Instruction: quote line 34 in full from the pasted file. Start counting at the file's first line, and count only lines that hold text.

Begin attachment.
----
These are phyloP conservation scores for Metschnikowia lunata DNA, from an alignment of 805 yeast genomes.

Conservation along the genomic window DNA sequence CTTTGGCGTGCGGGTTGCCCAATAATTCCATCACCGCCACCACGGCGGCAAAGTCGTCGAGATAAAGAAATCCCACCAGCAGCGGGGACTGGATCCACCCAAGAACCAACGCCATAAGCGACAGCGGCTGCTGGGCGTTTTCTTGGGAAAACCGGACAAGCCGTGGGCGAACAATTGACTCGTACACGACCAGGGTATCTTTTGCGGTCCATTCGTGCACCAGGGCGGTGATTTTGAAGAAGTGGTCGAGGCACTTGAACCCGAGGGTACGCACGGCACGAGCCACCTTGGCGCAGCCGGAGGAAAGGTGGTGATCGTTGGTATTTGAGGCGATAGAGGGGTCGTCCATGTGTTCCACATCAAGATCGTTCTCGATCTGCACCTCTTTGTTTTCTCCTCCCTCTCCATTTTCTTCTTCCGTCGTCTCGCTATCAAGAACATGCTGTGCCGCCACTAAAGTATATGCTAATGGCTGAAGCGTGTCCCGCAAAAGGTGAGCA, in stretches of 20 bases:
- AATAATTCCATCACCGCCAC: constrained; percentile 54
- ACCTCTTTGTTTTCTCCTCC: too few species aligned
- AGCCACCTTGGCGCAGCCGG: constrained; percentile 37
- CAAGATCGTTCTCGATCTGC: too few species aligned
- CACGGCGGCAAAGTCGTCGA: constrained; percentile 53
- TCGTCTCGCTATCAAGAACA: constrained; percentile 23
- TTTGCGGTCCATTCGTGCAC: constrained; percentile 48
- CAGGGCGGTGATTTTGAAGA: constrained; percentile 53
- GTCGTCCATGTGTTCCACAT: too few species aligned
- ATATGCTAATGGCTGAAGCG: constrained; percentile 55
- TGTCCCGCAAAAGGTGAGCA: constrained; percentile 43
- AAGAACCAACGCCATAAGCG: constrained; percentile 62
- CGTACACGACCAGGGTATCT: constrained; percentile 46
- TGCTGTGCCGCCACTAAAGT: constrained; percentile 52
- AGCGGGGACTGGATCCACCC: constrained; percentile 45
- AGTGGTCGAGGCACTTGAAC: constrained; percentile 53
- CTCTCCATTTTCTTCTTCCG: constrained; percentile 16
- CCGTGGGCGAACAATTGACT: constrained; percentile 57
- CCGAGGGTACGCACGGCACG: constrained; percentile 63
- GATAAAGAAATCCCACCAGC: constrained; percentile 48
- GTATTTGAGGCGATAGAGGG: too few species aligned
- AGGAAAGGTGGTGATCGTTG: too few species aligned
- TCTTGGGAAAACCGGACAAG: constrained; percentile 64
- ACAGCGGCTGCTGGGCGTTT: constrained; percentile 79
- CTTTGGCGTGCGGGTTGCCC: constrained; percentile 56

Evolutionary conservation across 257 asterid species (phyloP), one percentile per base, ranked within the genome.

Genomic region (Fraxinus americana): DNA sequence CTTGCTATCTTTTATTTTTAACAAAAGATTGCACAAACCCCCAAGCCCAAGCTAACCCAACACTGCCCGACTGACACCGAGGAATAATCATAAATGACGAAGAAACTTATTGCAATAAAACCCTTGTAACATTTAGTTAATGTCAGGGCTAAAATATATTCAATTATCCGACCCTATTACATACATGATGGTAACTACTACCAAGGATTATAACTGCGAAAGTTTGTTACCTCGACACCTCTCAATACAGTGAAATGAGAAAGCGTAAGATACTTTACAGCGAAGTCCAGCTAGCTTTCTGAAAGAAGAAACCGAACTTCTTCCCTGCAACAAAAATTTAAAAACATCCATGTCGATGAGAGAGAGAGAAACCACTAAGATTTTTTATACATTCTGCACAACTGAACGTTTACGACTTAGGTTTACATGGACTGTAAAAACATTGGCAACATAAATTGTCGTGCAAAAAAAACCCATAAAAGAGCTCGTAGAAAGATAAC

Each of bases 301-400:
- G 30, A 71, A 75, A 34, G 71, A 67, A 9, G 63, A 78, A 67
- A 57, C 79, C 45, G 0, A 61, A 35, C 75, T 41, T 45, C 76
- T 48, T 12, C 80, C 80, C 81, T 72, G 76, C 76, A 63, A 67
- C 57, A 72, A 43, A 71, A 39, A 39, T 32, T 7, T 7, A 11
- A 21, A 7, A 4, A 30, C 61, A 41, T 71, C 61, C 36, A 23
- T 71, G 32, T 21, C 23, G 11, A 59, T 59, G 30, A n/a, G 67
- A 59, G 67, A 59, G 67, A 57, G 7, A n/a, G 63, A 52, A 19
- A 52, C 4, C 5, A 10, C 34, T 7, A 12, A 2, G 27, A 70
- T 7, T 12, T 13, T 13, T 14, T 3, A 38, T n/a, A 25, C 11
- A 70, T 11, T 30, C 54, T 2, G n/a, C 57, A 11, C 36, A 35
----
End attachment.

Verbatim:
- C 57, A 72, A 43, A 71, A 39, A 39, T 32, T 7, T 7, A 11